Advice for young daters: Managing relationships and sex
Research from the RAWLab at UTM reveals important findings that can help you navigate today’s dating world.

In today’s world of online dating and casual sex, relationships are more complicated than ever. Many of us come into university dreaming of supportive, committed relationships only to feel lost and confused. But being in a relationship is also challenging. Many have no idea how to balance classes, assignments, and work with a romantic commitment. 

The Relationships and Well-Being Lab (RAWLab), run by University of Toronto Mississauga (UTM) Psychology Professor Emily Impett, can help address these problems. The lab focuses on research topics at the intersection of relationships and well-being with the goal of understanding how the former shapes the latter.

In James Cameron’s 1997 film Titanic, Jack sacrificed his life so Rose could survive. King Edward VIII renounced his kingdom to be with Wallis Simpson. Prince Frisco of Netherlands renounced his claim to the throne to marry Mabel Wisse Smit. Although many couples have made sacrifices in the name of love, a partner’s sacrifices are not always beneficial for their relationship. Research suggests that sacrifice might be a double-edged sword. When a partner gives something up, there is only a 50 per cent chance that their sacrifice will be acknowledged by their partner.

Negative feelings from such a sacrifice can harm relationships: “People who sacrifice also experienced an increase in ambivalent feelings toward their partner, and this ambivalence, in turn, was longitudinally linked to thoughts of break up,” finds the RAWLab in their recent paper titled “Sacrifices: Costly prosocial behaviors in romantic relationships.” No matter what popular cultures show us, sacrifices are not always a great idea. They usually stem from good intentions by a partner, but they can have the opposite impact on the relationship.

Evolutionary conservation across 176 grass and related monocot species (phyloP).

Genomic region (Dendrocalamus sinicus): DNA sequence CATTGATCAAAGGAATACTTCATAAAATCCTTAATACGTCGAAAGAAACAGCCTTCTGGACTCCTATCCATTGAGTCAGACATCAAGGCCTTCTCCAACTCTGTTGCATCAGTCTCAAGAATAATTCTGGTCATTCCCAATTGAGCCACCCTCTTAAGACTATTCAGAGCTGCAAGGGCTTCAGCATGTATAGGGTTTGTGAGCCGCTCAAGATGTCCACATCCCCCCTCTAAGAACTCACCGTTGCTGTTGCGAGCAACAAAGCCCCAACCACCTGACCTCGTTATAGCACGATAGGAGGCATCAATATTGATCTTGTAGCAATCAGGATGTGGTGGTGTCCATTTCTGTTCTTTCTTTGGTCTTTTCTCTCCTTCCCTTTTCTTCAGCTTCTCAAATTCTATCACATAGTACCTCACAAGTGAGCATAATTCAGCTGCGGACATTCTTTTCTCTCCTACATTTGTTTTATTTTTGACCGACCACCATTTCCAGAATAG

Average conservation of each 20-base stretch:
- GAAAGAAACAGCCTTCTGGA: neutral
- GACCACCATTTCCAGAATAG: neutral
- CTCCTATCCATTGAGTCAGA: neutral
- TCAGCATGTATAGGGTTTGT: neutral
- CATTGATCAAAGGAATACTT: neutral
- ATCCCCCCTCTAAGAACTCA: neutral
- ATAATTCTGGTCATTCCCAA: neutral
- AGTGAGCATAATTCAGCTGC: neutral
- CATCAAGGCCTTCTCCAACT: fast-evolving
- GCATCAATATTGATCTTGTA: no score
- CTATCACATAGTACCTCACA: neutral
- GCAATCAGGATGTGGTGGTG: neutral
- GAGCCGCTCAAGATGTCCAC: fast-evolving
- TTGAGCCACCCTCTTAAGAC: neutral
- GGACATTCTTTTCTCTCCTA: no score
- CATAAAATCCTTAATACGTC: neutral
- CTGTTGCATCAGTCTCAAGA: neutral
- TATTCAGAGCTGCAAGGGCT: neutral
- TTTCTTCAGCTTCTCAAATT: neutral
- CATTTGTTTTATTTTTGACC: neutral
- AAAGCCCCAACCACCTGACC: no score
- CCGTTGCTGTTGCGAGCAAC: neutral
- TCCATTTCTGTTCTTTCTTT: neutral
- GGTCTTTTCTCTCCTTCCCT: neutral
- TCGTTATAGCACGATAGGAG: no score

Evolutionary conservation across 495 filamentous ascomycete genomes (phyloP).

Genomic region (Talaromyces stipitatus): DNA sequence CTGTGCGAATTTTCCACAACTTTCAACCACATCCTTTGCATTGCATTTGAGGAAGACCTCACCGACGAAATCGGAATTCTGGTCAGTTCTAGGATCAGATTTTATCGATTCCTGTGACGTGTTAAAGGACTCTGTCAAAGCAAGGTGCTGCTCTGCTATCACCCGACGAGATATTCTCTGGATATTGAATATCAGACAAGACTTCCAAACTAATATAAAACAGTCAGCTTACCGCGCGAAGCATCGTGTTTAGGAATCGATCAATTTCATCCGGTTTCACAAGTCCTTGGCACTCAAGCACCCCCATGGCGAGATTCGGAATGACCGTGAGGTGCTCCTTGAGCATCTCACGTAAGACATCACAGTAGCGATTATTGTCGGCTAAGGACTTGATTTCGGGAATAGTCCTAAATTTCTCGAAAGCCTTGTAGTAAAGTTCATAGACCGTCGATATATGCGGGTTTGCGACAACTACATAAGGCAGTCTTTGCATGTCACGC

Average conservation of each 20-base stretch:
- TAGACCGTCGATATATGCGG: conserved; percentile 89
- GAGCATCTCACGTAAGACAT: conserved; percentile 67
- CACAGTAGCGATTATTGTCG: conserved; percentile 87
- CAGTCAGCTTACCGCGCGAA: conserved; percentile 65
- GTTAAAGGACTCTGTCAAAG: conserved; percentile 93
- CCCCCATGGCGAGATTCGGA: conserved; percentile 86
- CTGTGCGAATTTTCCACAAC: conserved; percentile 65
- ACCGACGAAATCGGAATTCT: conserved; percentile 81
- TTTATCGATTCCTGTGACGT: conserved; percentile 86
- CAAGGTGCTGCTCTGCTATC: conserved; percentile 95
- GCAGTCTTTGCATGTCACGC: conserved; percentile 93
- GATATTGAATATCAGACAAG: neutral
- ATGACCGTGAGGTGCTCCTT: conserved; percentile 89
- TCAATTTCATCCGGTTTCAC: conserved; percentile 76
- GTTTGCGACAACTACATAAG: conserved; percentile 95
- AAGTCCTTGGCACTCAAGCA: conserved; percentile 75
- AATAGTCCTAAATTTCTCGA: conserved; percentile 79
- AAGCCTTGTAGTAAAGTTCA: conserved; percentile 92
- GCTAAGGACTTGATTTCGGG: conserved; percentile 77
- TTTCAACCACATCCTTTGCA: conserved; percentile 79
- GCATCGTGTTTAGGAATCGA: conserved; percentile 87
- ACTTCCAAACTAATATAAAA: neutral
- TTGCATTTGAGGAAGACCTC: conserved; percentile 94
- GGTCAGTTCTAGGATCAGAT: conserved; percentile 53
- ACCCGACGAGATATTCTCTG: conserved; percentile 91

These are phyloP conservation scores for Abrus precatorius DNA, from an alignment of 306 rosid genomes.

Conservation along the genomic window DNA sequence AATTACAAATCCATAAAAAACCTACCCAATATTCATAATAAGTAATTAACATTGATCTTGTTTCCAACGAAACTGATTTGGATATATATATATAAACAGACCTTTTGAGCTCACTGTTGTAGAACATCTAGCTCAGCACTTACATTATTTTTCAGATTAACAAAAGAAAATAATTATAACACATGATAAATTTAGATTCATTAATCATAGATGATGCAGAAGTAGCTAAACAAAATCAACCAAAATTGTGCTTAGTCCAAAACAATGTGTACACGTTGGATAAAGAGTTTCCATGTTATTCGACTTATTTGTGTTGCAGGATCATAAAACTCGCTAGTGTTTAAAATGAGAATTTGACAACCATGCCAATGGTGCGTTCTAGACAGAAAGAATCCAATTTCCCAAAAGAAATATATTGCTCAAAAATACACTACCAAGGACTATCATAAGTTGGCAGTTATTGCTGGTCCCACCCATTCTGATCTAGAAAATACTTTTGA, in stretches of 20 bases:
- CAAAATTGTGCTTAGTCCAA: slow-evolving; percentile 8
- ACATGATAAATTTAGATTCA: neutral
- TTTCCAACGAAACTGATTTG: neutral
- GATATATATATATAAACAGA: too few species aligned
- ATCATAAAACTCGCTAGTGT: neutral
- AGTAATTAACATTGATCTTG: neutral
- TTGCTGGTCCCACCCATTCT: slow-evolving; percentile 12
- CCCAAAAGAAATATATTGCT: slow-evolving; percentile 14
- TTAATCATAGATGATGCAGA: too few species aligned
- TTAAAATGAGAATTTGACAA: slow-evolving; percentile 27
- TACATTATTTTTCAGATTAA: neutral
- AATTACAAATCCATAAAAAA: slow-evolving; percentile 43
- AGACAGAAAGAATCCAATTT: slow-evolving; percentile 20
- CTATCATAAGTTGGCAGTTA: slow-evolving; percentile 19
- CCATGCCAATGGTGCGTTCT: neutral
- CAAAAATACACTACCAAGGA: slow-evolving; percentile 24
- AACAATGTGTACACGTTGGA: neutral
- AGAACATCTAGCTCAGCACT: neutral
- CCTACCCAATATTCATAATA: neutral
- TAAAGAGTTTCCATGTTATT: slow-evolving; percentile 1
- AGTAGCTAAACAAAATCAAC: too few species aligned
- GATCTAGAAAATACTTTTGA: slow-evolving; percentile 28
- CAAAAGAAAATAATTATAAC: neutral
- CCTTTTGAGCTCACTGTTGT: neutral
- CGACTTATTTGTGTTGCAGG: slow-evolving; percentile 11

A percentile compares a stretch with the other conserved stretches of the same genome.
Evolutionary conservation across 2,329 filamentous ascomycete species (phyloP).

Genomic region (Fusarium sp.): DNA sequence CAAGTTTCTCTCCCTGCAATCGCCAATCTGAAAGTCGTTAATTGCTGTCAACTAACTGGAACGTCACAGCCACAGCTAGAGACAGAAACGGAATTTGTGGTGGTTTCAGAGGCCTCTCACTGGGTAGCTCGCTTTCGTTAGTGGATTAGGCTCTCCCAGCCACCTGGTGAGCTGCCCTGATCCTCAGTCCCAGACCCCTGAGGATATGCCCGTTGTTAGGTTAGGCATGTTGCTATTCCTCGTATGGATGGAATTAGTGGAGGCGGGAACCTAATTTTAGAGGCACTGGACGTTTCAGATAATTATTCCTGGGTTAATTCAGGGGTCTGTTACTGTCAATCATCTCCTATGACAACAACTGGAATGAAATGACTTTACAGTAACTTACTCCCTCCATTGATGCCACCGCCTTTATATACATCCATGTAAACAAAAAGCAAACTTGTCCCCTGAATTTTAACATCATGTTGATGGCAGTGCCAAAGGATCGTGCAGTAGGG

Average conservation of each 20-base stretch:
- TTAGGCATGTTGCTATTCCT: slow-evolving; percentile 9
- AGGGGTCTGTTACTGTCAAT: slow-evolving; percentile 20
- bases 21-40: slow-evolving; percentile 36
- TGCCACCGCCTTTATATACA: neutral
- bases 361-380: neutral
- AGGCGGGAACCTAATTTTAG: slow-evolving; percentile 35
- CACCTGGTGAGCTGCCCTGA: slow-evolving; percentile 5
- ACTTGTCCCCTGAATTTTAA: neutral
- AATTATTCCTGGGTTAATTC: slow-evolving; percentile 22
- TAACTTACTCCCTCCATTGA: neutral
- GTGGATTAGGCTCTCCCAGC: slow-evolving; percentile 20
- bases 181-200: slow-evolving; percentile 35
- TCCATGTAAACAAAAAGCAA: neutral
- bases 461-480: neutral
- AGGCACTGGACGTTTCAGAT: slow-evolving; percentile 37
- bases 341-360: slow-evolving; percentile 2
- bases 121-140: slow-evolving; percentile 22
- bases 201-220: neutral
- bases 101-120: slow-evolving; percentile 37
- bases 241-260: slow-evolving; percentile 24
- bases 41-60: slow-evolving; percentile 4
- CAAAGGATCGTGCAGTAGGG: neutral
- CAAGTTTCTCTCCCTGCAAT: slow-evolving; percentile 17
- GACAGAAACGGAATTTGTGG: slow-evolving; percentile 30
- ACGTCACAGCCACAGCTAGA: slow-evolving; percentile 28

Sexuality and relationships are also complex subjects for young daters. Communicating sexual desires is often considered a taboo. That makes sex even harder to discuss in a relationship. “In one study, 69 per cent of women and 57 per cent of men reported faking enthusiasm or arousal during sex,” concludes the RAWLab. Those part of the statistic did this to spare their partner’s feelings and reinforce their partner’s perception of security and satisfaction in their relationship. However, after doing this, partners felt less trust, closeness, and commitment toward their partner. On the contrary, people who positively disclosed their sexual desires predicted higher sexual and emotional satisfaction. 

Research also shows that gender makes a difference between the expression of sexual desire and the mental well-being of a partner. According to research from the RAWLab, women fake sexual orgasms to spare their partner’s feelings more often, whereas “Men report using more deceptive affection in their romantic relationships than women, […] and feel less guilt and shame after doing so” 

Rejection is difficult as people often don’t know how to deal with it or move forward from it. While both partners should feel comfortable and safe discussing their feelings and desires about sex in a relationship, rejecting sexual interests in a relationship can hurt a partner and become a contentious issue. 

The RAWLab reveals that, “People reported feeling more rejected, insecure, and dissatisfied when their partner rejected their sexual advances than when their partner declined a request to engage in nonsexual activities.” Sexual activity can be a way for people to show affection and increase intimacy with their partner. Rejection of sexual activity can therefore feel like a rejection of their love. 

Preserving mental health in relationships can be a tricky task. There are new things to learn regarding relationships but few trustworthy resources to learn from. Entering the dating scene should not be a nerve-wracking experience. Instead, it should be exciting and fun—its unique possibilities for social connections and learning experiences are endless. 

Staff Writer (Volume 49) — Malavika is in her third year, pursuing a double major in Communication, Culture, Information, and Technology and Professional Writing and Communications with a minor in Political Science. With her contributions to The Medium, she hopes to share her perspective as a young Indian immigrant. She likes research and write about interesting new topics. While procrastinating on her assignment deadlines, you can find her watching romantic Bollywood movies, true crime documentaries, or baking delicious treats.


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